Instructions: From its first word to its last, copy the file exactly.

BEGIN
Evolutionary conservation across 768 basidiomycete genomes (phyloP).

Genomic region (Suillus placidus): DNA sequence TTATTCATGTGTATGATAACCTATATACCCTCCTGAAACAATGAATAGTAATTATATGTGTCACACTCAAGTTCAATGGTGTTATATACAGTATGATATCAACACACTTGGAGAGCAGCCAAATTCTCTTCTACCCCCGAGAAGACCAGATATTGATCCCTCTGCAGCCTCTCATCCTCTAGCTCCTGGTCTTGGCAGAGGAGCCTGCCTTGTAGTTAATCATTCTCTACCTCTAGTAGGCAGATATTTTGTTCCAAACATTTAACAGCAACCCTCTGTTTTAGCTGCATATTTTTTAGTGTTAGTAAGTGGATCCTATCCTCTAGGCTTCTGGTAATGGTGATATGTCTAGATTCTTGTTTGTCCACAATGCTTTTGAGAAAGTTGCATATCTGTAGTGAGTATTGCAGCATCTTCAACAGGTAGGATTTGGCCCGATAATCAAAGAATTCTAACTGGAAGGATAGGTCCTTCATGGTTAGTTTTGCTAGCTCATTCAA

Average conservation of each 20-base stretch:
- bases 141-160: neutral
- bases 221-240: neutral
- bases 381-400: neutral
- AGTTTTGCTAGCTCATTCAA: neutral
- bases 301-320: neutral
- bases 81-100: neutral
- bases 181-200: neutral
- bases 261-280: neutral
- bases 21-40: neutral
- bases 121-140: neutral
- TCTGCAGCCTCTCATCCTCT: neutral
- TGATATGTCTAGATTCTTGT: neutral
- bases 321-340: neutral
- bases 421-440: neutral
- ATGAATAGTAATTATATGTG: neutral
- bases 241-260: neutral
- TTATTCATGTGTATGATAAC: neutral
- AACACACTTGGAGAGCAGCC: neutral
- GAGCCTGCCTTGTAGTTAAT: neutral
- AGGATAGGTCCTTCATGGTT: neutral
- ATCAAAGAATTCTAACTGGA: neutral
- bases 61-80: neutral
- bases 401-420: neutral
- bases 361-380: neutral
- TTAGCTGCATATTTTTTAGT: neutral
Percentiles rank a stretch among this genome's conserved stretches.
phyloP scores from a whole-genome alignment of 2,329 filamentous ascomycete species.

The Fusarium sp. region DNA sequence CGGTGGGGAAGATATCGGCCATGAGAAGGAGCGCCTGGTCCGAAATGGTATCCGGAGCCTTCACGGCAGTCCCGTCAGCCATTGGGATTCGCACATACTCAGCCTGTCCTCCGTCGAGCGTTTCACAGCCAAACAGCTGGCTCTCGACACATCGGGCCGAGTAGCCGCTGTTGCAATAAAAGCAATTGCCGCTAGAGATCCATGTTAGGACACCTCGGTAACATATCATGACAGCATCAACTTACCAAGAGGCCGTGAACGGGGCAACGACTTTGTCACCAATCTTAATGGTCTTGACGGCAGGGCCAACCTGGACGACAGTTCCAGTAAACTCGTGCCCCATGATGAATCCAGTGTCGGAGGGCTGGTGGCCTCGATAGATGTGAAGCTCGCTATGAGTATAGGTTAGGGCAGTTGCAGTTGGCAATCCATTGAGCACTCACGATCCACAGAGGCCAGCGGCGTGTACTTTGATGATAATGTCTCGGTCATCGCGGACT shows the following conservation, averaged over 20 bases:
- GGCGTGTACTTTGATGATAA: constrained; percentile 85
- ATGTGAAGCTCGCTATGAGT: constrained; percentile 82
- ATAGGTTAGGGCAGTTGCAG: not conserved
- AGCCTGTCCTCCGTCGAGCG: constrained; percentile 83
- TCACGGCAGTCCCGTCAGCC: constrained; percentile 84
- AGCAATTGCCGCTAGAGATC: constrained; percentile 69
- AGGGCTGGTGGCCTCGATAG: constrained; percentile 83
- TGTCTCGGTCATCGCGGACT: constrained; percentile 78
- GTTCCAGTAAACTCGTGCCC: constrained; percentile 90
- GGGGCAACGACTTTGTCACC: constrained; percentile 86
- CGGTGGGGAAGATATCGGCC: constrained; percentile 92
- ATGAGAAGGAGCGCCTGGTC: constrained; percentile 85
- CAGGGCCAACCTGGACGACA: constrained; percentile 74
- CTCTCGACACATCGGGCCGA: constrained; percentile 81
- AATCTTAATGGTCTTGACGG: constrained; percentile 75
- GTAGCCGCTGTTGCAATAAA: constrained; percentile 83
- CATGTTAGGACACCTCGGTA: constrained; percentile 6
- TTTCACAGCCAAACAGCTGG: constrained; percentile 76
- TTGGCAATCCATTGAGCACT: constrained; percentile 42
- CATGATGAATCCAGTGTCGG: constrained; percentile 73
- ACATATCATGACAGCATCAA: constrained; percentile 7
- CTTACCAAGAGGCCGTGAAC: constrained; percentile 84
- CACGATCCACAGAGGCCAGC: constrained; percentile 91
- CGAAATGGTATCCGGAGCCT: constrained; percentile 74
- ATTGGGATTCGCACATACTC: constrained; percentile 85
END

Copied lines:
Evolutionary conservation across 768 basidiomycete genomes (phyloP).

Genomic region (Suillus placidus): DNA sequence TTATTCATGTGTATGATAACCTATATACCCTCCTGAAACAATGAATAGTAATTATATGTGTCACACTCAAGTTCAATGGTGTTATATACAGTATGATATCAACACACTTGGAGAGCAGCCAAATTCTCTTCTACCCCCGAGAAGACCAGATATTGATCCCTCTGCAGCCTCTCATCCTCTAGCTCCTGGTCTTGGCAGAGGAGCCTGCCTTGTAGTTAATCATTCTCTACCTCTAGTAGGCAGATATTTTGTTCCAAACATTTAACAGCAACCCTCTGTTTTAGCTGCATATTTTTTAGTGTTAGTAAGTGGATCCTATCCTCTAGGCTTCTGGTAATGGTGATATGTCTAGATTCTTGTTTGTCCACAATGCTTTTGAGAAAGTTGCATATCTGTAGTGAGTATTGCAGCATCTTCAACAGGTAGGATTTGGCCCGATAATCAAAGAATTCTAACTGGAAGGATAGGTCCTTCATGGTTAGTTTTGCTAGCTCATTCAA

Average conservation of each 20-base stretch:
- bases 141-160: neutral
- bases 221-240: neutral
- bases 381-400: neutral
- AGTTTTGCTAGCTCATTCAA: neutral
- bases 301-320: neutral
- bases 81-100: neutral
- bases 181-200: neutral
- bases 261-280: neutral
- bases 21-40: neutral
- bases 121-140: neutral
- TCTGCAGCCTCTCATCCTCT: neutral
- TGATATGTCTAGATTCTTGT: neutral
- bases 321-340: neutral
- bases 421-440: neutral
- ATGAATAGTAATTATATGTG: neutral
- bases 241-260: neutral
- TTATTCATGTGTATGATAAC: neutral
- AACACACTTGGAGAGCAGCC: neutral
- GAGCCTGCCTTGTAGTTAAT: neutral
- AGGATAGGTCCTTCATGGTT: neutral
- ATCAAAGAATTCTAACTGGA: neutral
- bases 61-80: neutral
- bases 401-420: neutral
- bases 361-380: neutral
- TTAGCTGCATATTTTTTAGT: neutral
Percentiles rank a stretch among this genome's conserved stretches.
phyloP scores from a whole-genome alignment of 2,329 filamentous ascomycete species.

The Fusarium sp. region DNA sequence CGGTGGGGAAGATATCGGCCATGAGAAGGAGCGCCTGGTCCGAAATGGTATCCGGAGCCTTCACGGCAGTCCCGTCAGCCATTGGGATTCGCACATACTCAGCCTGTCCTCCGTCGAGCGTTTCACAGCCAAACAGCTGGCTCTCGACACATCGGGCCGAGTAGCCGCTGTTGCAATAAAAGCAATTGCCGCTAGAGATCCATGTTAGGACACCTCGGTAACATATCATGACAGCATCAACTTACCAAGAGGCCGTGAACGGGGCAACGACTTTGTCACCAATCTTAATGGTCTTGACGGCAGGGCCAACCTGGACGACAGTTCCAGTAAACTCGTGCCCCATGATGAATCCAGTGTCGGAGGGCTGGTGGCCTCGATAGATGTGAAGCTCGCTATGAGTATAGGTTAGGGCAGTTGCAGTTGGCAATCCATTGAGCACTCACGATCCACAGAGGCCAGCGGCGTGTACTTTGATGATAATGTCTCGGTCATCGCGGACT shows the following conservation, averaged over 20 bases:
- GGCGTGTACTTTGATGATAA: constrained; percentile 85
- ATGTGAAGCTCGCTATGAGT: constrained; percentile 82
- ATAGGTTAGGGCAGTTGCAG: not conserved
- AGCCTGTCCTCCGTCGAGCG: constrained; percentile 83
- TCACGGCAGTCCCGTCAGCC: constrained; percentile 84
- AGCAATTGCCGCTAGAGATC: constrained; percentile 69
- AGGGCTGGTGGCCTCGATAG: constrained; percentile 83
- TGTCTCGGTCATCGCGGACT: constrained; percentile 78
- GTTCCAGTAAACTCGTGCCC: constrained; percentile 90
- GGGGCAACGACTTTGTCACC: constrained; percentile 86
- CGGTGGGGAAGATATCGGCC: constrained; percentile 92
- ATGAGAAGGAGCGCCTGGTC: constrained; percentile 85
- CAGGGCCAACCTGGACGACA: constrained; percentile 74
- CTCTCGACACATCGGGCCGA: constrained; percentile 81
- AATCTTAATGGTCTTGACGG: constrained; percentile 75
- GTAGCCGCTGTTGCAATAAA: constrained; percentile 83
- CATGTTAGGACACCTCGGTA: constrained; percentile 6
- TTTCACAGCCAAACAGCTGG: constrained; percentile 76
- TTGGCAATCCATTGAGCACT: constrained; percentile 42
- CATGATGAATCCAGTGTCGG: constrained; percentile 73
- ACATATCATGACAGCATCAA: constrained; percentile 7
- CTTACCAAGAGGCCGTGAAC: constrained; percentile 84
- CACGATCCACAGAGGCCAGC: constrained; percentile 91
- CGAAATGGTATCCGGAGCCT: constrained; percentile 74
- ATTGGGATTCGCACATACTC: constrained; percentile 85